Rachel Cusk has been accused of violating her family's privacy, but 'Aftermath' remains a brilliantly observed memoir.
When an excerpt of British novelist Rachel Cusk’s new memoir, Aftermath: On Marriage and Separation, ran in The Guardian last February, a tsunami of vitriol lashed Cusk’s work. Similar excerpts in The Telegraph and Granta drew equal ire for what one Guardian commenter described as dirty laundry “tarted up in literary language,” self-absorbed and cruel to her daughters and husband. There’s no doubt that "Aftermath" is a work of narcissism, a deeply personal account of Cusk’s shattered marriage that leaves little room for her husband’s side of the story.
But there is truth in this narcissism. As Cusk writes, in the depths of bereavement, seeing outside of yourself is nigh impossible. Her work is weighted with the selfishness of the recently split – every object in her life seems to sing the details of the divorce. No activity, however mundane, can avoid representing a meaningful lesson about the nature of grief. A trip to the dentist to have a tooth extracted leads Cusk to revelation. “It is happening: things are being changed, having been unable to change themselves.”
As Cusk explains, "Aftermath" is a way of combing through the debris after the storm passes. It is the dark ages after the barbarians have stormed the castle, the chaos when a civilization implodes. There is comfort in the wreckage. “I’ve wondered from time to time,” Cusk writes, “whether it is one of the pitfalls of modern family life, with its relentless jollity, its entirely unfounded optimism, its reliance not on God or economics but on the principle of love, that it fails to recognize – and take precautions against – the human need for war.”
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It leans towards histrionic, and it’s easy to see the objections against Cusk’s impulse to magnify every detail of her tragedy until it becomes an all-enveloping landscape. Reading "Aftermath" feels like being trapped in a trance. Cusk’s prose is heavy and atmospheric. She harbors a near-Sontagian delight for one-liners, and certain metaphors crop up multiple times. “Like seeing a shadow without being able to see what cast it” describes both her new single life and the conversational shorthand she imagines couples on the street having. Her writing vacillates between strikingly beautiful and wearyingly overwrought, like a room filled with too many patterns.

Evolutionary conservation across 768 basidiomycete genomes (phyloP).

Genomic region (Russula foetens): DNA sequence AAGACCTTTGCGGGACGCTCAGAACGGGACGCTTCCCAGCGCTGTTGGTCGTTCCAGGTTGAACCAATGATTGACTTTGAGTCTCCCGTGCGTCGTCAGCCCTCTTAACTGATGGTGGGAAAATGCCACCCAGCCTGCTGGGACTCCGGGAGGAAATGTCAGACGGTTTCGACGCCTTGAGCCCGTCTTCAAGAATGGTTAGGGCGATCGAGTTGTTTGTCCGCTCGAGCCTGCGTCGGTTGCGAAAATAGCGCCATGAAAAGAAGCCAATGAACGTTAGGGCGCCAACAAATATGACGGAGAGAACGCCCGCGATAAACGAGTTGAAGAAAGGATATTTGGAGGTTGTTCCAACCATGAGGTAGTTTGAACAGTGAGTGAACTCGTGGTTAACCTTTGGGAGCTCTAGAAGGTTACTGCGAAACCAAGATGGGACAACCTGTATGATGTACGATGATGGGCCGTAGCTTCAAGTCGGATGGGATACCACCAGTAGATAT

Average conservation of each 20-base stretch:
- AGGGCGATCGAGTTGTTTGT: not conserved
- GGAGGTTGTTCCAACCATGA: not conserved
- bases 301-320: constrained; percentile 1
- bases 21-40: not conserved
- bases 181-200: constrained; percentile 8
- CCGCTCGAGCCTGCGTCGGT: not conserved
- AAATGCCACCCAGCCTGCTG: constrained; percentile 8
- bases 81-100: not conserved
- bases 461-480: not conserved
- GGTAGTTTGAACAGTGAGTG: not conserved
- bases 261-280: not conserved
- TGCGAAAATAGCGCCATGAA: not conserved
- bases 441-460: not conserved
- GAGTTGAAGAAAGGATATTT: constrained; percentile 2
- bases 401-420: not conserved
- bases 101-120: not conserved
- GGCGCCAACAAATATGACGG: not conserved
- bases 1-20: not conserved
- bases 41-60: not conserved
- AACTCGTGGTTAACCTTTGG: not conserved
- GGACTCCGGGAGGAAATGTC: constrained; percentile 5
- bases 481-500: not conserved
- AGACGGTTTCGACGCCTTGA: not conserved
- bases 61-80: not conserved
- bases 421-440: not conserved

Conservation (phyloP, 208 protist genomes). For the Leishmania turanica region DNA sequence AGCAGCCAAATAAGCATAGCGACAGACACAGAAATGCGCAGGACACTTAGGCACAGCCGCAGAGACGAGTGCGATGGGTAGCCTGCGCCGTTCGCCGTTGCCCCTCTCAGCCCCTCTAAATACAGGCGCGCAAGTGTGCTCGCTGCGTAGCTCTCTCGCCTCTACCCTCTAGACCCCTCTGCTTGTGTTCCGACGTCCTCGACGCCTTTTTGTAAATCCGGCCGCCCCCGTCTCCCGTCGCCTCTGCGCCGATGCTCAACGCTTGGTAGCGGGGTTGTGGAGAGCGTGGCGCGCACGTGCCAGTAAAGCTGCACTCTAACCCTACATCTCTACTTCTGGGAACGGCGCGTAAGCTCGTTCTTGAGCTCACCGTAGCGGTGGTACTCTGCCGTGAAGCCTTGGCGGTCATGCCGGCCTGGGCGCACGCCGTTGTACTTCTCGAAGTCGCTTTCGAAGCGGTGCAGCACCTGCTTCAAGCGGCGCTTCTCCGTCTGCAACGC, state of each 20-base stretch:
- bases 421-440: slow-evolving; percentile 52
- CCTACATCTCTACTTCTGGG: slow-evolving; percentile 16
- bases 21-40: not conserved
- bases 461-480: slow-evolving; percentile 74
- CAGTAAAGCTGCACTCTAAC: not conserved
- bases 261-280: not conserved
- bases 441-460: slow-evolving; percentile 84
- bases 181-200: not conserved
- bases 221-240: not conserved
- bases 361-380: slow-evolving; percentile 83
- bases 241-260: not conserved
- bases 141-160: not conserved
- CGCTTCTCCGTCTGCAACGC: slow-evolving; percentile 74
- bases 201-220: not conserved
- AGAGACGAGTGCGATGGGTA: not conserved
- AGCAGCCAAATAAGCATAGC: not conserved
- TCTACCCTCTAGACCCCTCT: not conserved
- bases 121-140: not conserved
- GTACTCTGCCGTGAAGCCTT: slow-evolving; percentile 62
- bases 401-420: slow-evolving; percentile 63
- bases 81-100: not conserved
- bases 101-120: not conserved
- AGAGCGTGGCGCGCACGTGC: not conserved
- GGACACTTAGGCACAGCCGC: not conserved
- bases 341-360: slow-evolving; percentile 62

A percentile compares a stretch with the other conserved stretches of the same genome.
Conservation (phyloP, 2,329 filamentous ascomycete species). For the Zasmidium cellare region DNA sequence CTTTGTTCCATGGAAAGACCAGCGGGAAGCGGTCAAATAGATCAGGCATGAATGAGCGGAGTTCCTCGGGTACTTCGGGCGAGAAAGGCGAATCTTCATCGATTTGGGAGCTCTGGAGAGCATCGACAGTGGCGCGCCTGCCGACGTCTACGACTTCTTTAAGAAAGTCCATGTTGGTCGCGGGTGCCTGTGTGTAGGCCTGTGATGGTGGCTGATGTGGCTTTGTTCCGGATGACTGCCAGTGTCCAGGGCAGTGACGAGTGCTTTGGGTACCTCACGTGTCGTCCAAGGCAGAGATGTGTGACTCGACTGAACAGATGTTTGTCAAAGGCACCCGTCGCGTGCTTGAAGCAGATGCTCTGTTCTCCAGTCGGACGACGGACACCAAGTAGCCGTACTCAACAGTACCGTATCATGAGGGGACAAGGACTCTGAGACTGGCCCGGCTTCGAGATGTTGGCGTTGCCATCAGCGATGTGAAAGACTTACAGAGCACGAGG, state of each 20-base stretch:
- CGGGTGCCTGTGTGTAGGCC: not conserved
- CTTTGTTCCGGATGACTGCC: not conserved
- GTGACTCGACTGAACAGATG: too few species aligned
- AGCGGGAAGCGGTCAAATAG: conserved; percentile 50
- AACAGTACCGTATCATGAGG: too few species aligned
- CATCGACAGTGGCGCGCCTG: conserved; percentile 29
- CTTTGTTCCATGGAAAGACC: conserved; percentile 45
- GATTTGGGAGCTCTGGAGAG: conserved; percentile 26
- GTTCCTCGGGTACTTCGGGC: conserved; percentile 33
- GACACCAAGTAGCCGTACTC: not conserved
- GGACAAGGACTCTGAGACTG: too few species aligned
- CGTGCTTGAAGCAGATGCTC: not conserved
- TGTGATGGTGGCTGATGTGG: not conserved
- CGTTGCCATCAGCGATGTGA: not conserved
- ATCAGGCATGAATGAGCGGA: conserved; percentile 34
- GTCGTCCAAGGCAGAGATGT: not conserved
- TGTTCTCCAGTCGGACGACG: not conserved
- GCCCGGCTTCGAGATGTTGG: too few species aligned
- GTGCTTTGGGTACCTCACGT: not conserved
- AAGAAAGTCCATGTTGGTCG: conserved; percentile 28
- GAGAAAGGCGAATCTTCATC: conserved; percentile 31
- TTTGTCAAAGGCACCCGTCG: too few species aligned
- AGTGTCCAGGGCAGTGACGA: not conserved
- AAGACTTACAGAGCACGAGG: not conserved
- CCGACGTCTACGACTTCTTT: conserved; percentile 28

Many of Cusk’s critics accuse her of writing at the expense of her family, violating their privacy for the sake of exorcising her demons. A libel suit filed against her last memoir, "The Last Supper: A Summer in Italy," forced Cusk to pulp the book a month after its publication. "Aftermath" may feel as if Cusk is suffocatingly close, triumphantly displaying the pages of her diary, but she actually holds us at arm’s length the whole time. She is a master of that essayist’s legerdemain, giving the reader a sense of being deeply entrenched in the minutiae of her everyday life without revealing very much at all. The whole memoir is strung-together scenes in the months after a traumatic break-up, but the logistics of the divorce – who left who and why – remain mysterious. When she writes about her conversation with a friend, Cusk may as well be writing the jacket copy for her book: “Our talk is the talk of episodes; the story itself never needs to be explained.”
Cusk is a public figure, particularly in England, and her family history is available to anyone with a search engine. But "Aftermath" is not a direct transcription of a tumultuous period in Cusk’s life, but a meticulously crafted vision of “the consequence and the curse of that divided life,” as Cusk puts it. She is a keen, even brilliant, observer of her own behavior. "Aftermath" is at times a scathing self-criticism, at times a calculating breakdown of a failure, like a football coach retracing the steps of a game gone awry. In one of the most controversial passages of the book, Cusk writes about her refusal to file for joint custody with her husband in spite of her outward belief in splitting the duties of the household. The primitivism of the mother, which runs so much against Cusk’s upbringing, is “that voodoo in the face of which the mechanism of equal rights breaks down.” And it is this sharpness that saves "Aftermath" from its own sense of importance, makes it compelling. Cusk reads too much into the flickering particulars of the quotidian, but she knows it, is utterly helpless to do otherwise.
Margaret Eby is a freelance writer in New York.